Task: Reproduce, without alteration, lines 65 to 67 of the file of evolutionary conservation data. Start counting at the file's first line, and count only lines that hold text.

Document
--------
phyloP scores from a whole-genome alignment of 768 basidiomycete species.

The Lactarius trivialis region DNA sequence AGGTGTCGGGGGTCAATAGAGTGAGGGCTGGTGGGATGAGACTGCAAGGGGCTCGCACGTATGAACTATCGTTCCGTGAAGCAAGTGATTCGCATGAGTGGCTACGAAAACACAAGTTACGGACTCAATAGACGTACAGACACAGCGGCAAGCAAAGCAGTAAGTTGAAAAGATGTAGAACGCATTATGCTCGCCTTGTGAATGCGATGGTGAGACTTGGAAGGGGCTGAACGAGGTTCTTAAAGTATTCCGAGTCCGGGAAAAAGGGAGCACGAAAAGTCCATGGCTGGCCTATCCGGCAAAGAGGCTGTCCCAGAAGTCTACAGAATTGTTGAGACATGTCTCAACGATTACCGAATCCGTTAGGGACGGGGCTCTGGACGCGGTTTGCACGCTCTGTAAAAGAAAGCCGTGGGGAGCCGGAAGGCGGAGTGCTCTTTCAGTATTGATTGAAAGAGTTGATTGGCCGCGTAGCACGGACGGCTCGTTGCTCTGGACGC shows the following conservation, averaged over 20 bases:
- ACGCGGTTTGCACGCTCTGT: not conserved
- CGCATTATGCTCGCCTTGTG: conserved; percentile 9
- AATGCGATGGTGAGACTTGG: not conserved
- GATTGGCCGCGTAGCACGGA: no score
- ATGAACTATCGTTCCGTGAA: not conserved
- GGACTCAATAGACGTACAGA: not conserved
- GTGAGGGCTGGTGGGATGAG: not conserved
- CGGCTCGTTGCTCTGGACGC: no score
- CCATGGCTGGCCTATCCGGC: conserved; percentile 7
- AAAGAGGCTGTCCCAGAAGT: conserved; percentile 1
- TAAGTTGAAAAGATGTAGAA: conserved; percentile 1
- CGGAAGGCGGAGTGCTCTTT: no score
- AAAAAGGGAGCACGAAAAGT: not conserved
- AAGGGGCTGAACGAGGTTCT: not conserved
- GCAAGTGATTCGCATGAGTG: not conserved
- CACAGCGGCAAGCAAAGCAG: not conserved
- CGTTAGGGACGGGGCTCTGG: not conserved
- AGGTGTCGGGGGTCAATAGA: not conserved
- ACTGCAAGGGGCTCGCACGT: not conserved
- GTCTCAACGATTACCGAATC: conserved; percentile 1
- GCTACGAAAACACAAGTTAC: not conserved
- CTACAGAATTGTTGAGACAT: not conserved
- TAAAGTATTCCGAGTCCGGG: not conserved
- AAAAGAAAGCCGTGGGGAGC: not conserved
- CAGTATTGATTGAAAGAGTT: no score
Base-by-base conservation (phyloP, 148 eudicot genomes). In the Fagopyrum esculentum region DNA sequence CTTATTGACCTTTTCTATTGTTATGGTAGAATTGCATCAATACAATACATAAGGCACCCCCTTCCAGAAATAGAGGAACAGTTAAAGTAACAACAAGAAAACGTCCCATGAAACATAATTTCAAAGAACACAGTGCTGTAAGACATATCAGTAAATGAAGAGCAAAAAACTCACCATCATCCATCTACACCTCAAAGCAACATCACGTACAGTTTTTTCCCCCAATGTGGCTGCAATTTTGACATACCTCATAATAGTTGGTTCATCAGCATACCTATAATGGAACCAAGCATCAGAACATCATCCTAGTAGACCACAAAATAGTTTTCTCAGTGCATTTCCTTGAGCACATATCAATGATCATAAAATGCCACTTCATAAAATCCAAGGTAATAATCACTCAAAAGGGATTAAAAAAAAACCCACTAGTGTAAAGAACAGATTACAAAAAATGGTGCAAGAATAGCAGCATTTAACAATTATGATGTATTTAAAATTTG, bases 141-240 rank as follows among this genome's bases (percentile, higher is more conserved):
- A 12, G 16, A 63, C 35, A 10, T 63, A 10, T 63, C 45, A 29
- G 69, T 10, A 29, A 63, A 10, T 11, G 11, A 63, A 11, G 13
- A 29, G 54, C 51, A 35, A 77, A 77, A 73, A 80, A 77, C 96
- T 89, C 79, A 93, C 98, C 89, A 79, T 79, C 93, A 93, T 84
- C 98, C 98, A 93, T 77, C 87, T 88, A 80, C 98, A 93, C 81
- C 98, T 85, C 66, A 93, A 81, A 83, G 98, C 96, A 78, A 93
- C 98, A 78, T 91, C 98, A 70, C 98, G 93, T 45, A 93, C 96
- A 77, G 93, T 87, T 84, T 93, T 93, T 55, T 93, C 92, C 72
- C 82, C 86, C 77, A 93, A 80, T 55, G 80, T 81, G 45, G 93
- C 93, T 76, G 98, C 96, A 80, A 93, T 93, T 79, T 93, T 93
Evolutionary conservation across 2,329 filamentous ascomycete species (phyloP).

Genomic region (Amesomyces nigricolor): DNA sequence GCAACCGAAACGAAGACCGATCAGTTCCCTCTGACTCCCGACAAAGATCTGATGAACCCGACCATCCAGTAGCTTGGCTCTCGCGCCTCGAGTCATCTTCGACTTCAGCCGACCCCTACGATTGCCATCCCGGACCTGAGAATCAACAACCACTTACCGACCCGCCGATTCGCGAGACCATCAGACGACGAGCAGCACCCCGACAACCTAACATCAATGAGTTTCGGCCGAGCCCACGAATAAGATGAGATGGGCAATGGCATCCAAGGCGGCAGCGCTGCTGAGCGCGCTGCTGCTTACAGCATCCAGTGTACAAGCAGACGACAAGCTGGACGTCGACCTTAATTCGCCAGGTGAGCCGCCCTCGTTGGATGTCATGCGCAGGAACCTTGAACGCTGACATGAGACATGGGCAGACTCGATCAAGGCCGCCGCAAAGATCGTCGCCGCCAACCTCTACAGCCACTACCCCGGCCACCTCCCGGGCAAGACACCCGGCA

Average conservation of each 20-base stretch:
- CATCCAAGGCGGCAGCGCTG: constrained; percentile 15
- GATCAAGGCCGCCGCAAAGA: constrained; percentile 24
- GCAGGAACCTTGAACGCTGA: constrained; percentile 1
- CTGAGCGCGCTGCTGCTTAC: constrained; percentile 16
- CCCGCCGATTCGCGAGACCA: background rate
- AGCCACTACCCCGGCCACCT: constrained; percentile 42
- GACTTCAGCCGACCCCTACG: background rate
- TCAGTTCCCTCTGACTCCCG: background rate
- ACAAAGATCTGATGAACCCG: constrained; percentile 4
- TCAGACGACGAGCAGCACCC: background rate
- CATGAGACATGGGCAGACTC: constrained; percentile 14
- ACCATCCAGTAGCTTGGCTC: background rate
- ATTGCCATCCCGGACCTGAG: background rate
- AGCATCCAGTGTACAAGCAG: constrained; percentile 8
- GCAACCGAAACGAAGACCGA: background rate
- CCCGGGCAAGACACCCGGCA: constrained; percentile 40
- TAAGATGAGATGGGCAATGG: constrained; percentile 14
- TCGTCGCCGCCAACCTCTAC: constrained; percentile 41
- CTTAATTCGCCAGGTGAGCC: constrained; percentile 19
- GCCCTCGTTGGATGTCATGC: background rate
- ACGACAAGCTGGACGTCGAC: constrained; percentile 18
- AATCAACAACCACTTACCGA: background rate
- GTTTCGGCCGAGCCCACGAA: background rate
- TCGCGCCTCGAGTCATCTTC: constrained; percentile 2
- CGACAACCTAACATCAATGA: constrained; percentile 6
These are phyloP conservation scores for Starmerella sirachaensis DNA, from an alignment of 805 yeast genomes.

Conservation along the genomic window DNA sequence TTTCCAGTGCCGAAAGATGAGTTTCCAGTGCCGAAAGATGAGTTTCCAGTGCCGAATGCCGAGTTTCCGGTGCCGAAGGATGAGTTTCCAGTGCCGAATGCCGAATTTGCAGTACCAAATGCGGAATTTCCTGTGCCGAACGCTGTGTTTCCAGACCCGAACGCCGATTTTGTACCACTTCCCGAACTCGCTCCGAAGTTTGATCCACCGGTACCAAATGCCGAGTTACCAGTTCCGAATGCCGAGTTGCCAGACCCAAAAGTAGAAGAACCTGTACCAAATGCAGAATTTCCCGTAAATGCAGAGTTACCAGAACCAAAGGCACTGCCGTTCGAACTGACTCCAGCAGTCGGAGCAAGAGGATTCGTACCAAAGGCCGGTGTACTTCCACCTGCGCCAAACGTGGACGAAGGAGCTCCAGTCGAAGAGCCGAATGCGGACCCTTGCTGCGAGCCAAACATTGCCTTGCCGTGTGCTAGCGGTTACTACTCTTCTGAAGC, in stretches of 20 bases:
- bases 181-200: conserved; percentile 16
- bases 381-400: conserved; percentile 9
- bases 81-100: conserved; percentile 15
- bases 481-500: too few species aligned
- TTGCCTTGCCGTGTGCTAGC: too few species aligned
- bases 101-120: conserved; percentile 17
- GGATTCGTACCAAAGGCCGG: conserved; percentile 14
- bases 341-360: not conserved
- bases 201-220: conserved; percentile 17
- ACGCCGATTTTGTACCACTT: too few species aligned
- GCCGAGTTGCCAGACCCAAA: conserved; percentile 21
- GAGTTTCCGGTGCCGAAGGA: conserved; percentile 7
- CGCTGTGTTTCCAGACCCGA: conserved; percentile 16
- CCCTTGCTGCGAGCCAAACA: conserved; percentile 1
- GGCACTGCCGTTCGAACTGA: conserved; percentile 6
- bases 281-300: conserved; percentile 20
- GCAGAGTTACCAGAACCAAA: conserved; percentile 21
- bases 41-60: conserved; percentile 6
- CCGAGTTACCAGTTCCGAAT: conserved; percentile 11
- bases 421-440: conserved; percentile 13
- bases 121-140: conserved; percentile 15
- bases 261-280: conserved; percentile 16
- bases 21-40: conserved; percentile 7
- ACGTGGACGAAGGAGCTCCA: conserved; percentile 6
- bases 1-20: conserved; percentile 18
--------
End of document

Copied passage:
- TCGCGCCTCGAGTCATCTTC: constrained; percentile 2
- CGACAACCTAACATCAATGA: constrained; percentile 6
These are phyloP conservation scores for Starmerella sirachaensis DNA, from an alignment of 805 yeast genomes.